So what is an executive order?

Trinity University professor explains reach of an executive order

SAN ANTONIO – If you’ve watched, read, glanced at or scrolled through news headlines or your news feed lately, you’ve no doubt heard about the executive orders signed by President Donald Trump.

To some, they’ve been reason for nationwide outcry and protest.

To others, they’re signs of campaign promises being fulfilled.

No matter your stance, you may be left with questions about what an executive order really is and what kind of power it gives a president.

“I think there's a lot of misunderstanding about executive orders,” said David Crockett, Ph.D., professor and chair of Trinity University’s political science department.

So what is an executive order?

“The simplest thing to say is that executive orders are a formal directive by the president to the executive branch,” Crockett said.

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“They have the weight of law, but they don’t require congressional passage,” he said.

A law originates in Congress and ultimately needs the president's approval.

An executive order skips Congress and starts in the Oval Office.

Can an executive order be reversed?

"One way you can stop an executive order -- Congress can pass a law countermanding the executive order. Of course, that requires the president to sign the law, which he won’t. Which means you have to have a supermajority to override the president’s veto,” Crockett said. “That's why executive orders are really powerful.”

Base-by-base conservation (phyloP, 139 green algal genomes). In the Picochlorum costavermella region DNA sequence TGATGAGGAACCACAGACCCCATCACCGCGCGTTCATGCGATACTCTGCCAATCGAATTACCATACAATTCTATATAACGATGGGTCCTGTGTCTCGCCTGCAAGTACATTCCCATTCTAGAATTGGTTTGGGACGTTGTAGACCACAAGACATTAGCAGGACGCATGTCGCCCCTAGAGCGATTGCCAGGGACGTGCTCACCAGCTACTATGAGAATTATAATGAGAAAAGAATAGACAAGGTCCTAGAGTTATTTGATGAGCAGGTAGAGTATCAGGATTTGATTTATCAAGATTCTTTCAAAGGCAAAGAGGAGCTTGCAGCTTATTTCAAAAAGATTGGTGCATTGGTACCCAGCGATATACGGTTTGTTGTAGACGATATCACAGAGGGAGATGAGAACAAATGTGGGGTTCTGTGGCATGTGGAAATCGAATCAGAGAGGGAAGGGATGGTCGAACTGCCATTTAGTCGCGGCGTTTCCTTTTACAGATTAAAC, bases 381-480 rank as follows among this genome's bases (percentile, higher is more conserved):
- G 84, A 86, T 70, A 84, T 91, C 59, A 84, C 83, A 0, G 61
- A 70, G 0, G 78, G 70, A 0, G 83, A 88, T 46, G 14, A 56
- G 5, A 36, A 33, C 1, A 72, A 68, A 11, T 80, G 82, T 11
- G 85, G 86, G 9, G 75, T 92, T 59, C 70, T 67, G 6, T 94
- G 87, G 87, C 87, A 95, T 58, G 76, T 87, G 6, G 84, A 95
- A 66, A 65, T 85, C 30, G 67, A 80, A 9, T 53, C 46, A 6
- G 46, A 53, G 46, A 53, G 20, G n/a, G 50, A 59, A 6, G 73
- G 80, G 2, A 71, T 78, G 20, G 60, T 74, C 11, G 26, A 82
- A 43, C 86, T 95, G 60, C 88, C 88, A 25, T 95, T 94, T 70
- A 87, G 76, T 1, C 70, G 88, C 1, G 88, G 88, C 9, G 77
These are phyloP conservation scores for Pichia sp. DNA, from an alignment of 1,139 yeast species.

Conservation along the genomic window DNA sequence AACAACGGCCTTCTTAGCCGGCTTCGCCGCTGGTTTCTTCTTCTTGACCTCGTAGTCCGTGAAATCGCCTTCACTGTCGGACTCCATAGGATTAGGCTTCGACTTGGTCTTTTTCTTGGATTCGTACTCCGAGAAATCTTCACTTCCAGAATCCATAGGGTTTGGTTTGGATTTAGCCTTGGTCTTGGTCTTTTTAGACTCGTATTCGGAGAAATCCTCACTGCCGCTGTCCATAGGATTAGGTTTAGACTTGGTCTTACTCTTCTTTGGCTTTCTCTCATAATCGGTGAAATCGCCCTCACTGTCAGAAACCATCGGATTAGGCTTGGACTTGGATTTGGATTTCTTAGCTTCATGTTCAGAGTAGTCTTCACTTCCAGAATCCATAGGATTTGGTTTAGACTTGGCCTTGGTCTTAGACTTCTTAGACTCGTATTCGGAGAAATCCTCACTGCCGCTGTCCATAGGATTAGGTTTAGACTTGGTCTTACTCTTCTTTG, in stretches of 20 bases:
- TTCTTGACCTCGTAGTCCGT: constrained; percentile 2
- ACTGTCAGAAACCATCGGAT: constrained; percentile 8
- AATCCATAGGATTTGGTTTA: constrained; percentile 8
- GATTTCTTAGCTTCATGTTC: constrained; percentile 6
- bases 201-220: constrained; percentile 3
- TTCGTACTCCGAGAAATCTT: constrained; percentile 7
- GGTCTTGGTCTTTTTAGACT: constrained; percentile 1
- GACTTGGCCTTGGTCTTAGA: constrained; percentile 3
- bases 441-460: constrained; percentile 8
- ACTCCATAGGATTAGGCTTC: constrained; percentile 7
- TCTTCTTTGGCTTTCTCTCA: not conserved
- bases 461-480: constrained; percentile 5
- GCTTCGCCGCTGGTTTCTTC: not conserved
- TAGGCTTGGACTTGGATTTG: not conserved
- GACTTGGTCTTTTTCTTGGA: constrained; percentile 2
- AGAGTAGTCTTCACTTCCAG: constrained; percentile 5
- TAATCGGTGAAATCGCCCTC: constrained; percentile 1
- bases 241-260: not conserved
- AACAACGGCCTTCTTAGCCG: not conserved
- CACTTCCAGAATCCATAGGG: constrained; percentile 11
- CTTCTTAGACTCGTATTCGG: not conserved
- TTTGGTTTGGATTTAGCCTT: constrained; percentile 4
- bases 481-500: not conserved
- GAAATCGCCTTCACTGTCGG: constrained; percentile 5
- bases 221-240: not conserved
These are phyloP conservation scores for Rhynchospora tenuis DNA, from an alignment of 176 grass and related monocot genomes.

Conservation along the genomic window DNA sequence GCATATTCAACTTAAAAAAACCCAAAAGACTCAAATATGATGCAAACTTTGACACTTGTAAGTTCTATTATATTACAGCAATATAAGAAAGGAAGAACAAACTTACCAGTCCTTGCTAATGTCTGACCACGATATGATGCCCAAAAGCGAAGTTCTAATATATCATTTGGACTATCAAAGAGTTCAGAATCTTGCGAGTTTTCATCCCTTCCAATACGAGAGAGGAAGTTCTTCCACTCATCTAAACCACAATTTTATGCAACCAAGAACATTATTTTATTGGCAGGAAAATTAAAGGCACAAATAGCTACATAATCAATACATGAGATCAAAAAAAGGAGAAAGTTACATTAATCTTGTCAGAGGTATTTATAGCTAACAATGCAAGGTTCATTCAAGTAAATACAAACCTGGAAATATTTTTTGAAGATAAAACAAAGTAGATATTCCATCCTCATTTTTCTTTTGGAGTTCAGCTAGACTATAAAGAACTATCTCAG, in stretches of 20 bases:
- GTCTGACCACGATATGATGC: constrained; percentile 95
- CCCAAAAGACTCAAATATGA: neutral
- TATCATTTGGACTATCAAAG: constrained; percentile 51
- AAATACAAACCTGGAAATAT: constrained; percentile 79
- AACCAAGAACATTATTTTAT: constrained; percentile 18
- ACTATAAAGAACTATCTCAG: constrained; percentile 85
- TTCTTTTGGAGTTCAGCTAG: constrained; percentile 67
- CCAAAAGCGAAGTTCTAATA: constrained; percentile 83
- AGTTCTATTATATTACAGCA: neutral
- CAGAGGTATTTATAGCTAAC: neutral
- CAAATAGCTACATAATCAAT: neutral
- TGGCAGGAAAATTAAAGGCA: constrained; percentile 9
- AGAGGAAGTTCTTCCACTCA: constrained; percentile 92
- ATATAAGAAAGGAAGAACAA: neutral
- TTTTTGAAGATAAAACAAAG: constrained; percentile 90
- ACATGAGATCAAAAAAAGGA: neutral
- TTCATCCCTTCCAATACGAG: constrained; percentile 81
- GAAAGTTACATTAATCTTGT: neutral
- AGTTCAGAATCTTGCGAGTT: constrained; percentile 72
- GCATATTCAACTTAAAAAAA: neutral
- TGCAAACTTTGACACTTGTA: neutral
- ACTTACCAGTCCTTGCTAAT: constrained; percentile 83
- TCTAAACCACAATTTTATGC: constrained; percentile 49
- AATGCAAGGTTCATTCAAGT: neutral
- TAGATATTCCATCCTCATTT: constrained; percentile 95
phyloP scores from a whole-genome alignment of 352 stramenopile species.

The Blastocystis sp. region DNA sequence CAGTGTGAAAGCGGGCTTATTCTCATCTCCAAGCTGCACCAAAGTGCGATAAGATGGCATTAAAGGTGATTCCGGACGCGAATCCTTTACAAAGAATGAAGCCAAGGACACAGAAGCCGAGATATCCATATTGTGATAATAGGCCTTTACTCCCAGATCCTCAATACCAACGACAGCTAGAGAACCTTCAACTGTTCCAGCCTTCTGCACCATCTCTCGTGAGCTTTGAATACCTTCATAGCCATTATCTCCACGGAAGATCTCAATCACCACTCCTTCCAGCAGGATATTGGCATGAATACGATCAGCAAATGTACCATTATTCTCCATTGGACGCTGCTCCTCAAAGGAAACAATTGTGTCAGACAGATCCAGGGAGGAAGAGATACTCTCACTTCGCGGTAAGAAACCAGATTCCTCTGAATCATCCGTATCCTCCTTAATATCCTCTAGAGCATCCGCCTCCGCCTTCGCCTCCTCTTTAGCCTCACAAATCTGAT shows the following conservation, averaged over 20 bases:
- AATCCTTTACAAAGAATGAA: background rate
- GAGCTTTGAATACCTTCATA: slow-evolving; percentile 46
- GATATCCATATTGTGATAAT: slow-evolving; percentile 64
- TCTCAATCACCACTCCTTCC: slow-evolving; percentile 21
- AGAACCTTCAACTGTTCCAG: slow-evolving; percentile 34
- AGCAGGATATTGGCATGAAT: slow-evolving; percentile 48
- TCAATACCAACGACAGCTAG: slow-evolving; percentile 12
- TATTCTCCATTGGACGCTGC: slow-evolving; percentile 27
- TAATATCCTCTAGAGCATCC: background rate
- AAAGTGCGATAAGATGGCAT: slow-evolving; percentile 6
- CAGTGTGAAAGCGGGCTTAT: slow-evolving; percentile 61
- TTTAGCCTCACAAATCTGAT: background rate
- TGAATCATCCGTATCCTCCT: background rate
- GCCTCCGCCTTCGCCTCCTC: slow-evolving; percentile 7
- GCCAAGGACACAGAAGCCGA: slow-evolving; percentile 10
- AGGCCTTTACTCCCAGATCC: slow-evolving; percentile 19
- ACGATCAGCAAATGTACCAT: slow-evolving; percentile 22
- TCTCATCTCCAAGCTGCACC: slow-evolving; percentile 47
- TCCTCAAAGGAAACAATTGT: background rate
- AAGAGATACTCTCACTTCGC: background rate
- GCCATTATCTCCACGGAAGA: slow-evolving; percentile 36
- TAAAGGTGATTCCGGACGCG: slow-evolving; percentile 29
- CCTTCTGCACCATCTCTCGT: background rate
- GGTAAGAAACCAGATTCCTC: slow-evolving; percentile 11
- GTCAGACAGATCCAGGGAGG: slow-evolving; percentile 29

What's a big misconception about executive orders?

"People oftentimes think that executive orders are unconstitutional because there's nothing in the Constitution about it,” he added.

Crockett said, however, executive orders are perfectly legal as long as the order follows the law.

“They can be reversed by law, so it's not like they are set in stone,” Crockett said. “They're easily reversed by the next president or by the current president if he changes his mind.”

Also important to note: An executive order cannot reverse a law that's been passed by Congress.

According to the American Presidency Project, Trump signed six executive orders in his first 10 days in office.

President Barack Obama signed nine executive orders in his first 10 days in office back in 2009.

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